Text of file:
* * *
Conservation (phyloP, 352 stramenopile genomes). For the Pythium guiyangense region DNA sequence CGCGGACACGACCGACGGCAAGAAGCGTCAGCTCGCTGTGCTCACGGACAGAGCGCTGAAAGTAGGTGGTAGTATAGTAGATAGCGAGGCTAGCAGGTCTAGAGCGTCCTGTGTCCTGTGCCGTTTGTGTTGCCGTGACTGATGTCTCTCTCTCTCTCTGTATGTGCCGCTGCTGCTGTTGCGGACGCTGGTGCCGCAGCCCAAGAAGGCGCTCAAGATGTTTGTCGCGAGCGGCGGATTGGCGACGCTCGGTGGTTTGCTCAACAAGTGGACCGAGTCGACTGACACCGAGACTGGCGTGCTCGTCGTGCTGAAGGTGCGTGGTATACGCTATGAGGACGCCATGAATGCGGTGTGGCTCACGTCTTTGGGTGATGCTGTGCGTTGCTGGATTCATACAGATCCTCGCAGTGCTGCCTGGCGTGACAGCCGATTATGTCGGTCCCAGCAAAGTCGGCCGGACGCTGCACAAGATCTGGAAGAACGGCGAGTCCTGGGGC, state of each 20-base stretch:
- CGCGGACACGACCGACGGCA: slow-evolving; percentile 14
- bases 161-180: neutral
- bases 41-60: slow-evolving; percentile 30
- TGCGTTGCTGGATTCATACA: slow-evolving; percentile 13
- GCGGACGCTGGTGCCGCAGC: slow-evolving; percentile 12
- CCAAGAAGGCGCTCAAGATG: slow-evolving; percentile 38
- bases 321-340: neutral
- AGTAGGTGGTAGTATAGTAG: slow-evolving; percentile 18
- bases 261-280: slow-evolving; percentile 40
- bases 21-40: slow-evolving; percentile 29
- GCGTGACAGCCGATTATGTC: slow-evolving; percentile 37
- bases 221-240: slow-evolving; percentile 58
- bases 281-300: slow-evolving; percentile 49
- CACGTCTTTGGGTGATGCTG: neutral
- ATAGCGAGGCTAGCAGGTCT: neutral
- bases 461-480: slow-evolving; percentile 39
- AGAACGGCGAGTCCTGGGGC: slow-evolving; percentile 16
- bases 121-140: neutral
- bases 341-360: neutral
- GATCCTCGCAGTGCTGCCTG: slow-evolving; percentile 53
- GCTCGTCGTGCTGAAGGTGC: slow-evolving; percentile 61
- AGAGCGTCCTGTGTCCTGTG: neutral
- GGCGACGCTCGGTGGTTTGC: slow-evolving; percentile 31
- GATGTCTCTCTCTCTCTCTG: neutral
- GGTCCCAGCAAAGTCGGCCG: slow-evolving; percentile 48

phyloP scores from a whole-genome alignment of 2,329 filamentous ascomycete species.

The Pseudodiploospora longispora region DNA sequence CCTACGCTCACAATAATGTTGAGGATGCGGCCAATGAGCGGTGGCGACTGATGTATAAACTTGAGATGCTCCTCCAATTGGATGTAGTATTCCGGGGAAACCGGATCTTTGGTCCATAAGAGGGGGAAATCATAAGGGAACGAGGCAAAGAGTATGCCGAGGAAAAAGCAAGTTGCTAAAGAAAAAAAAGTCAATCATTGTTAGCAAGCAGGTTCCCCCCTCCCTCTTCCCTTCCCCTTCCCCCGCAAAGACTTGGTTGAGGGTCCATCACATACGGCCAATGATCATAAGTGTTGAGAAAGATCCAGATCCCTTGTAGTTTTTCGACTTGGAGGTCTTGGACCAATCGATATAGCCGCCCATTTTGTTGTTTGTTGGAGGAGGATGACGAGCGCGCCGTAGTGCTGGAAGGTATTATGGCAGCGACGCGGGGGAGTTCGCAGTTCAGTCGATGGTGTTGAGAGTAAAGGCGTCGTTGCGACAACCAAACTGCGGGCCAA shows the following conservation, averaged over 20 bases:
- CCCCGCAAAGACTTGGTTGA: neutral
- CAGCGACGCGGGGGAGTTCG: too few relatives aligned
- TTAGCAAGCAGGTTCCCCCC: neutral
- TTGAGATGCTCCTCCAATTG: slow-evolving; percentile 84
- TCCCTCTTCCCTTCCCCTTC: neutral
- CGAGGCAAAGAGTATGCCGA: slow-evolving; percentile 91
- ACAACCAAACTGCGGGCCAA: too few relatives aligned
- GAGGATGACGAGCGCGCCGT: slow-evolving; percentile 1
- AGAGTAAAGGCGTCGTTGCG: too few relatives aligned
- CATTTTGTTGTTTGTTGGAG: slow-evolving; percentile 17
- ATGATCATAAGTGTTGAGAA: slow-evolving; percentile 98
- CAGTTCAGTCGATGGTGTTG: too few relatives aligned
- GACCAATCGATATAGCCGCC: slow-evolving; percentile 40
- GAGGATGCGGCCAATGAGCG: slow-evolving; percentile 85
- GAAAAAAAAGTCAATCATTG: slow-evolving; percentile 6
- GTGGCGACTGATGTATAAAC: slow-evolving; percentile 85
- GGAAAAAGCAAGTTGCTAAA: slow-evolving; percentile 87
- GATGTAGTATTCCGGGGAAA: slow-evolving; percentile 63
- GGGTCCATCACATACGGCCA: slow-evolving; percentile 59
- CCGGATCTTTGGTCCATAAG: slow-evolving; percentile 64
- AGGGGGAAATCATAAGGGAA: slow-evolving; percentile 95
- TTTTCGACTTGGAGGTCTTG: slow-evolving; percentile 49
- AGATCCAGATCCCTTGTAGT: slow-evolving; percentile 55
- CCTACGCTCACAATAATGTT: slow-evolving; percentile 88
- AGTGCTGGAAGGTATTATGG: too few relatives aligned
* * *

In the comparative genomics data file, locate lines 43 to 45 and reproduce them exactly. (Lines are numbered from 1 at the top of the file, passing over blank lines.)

- GAAAAAAAAGTCAATCATTG: slow-evolving; percentile 6
- GTGGCGACTGATGTATAAAC: slow-evolving; percentile 85
- GGAAAAAGCAAGTTGCTAAA: slow-evolving; percentile 87